Sovereign default risks are on course to rise further in 2021, with Iraq, Sri Lanka, Angola and Gabon at high probability of default, say Goldman Sachs analysts, Reuters reported. Five sovereign debt defaults or distressed debt exchanges - in which investors swap their debt for new bonds, often with longer maturities and a reduced value - have already happened in 2020 in the aftermath of the COVID-19 crisis, the most in around two decades.
Angola’s central bank has ordered lenders to give their clients the option of converting their foreign-currency mortgages into kwanzas, Bloomberg News reported. The move aims to reduce the risk of default amid a sharp depreciation of the local currency of Africa’s second-biggest oil producer. Only bank customers whose income is paid in kwanzas qualify, the central bank said in a statement published on its website Wednesday.
With an external debt burden approaching $50 billion, a plea from Angola to reschedule its repayments is a stark reminder that some African economies were in deep trouble even before the coronavirus outbreak, Bloomberg News reported. Details are sparse. President Joao Lourenco said on May 30 sub-Saharan Africa’s fourth-biggest economy had started talks to renegotiate its debt, without specifying which loans or Eurobonds are affected. The finance ministry has since announced plans to “re-profile” borrowings from nations that buy its oil.
Angola is in talks with key lenders to reschedule debt payments after a prolonged recession triggered by a drop in crude prices raised concerns about the sustainability of the African nation’s finances, Bloomberg News reported. The discussions have resumed after an interruption of about three months due to the Covid-19 pandemic, President Joao Lourenco said in a speech broadcast on state-controlled RNA Radio on Friday. He didn’t give details about the loans or specify if the talks included Eurobonds.
As the coronavirus crisis deepens in emerging economies around the world, collapsing currencies, commodity prices, export earnings and tourism revenues threaten to shred the finances of many governments, leaving them scrambling to avoid default, the Financial Times reported. Zambia has already called in advisers to restructure its debt while Ecuador has asked for more time to make coupon payments on three dollar bonds. Few analysts believe they will be the last.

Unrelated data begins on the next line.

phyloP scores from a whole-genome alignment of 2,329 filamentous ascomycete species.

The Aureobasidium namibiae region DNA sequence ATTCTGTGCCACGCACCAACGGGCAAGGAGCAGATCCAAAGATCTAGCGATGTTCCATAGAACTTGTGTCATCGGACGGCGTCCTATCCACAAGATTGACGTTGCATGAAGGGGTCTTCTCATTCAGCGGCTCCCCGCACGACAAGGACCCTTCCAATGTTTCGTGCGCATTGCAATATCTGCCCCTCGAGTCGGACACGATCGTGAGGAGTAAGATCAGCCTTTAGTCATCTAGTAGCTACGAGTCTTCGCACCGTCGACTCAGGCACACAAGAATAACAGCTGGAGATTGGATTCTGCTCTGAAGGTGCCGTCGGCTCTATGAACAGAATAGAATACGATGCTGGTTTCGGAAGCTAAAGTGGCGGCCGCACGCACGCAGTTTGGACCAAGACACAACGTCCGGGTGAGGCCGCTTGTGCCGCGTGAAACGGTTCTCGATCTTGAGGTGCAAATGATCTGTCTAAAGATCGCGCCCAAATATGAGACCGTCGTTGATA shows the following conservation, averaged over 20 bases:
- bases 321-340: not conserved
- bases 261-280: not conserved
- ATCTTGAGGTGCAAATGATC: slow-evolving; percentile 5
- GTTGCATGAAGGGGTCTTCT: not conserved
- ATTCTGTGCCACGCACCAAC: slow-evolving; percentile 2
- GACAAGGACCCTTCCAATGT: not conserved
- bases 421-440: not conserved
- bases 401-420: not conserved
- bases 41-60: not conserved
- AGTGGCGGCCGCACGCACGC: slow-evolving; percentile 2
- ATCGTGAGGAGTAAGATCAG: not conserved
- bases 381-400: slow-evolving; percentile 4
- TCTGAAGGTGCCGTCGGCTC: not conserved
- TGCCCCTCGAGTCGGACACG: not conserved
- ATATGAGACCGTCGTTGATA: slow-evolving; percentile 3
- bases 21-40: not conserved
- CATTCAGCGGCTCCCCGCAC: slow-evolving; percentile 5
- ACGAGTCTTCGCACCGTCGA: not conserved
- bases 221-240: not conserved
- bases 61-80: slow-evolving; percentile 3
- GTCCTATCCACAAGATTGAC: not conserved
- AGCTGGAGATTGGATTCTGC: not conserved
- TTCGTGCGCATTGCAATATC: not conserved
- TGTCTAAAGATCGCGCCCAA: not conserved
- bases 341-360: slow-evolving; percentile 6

The Genevan jeweler De Grisogono SA, known for extravagant diamond jewelry worn by the likes of Paris Hilton, filed for bankruptcy, ensnared in a corruption probe involving Isabel dos Santos, the daughter of Angola’s former president, Bloomberg News reported. De Grisogono couldn’t secure a buyer despite talks that lasted several months, the company said in a statement on Wednesday. The failed negotiations forced the company to file for creditor protection with Swiss authorities, which if accepted, will affect 65 jobs in the nation, the company said.
Angola is hoping sweeping economic reforms will smooth an ambitious plan to sell key state assets, including stakes in oil company Sonangol, a share of Puma Energy and more than 100 other enterprises. Africa’s second biggest oil exporter is in a rush for cash as it struggles to cope with moribund crude prices, slumping output and years of mismanagement that left Sonangol bloated and inefficient, Reuters reported. In August, the government published an extensive list of assets that will be offered to investors via public offerings, stake sales, asset sales or tenders.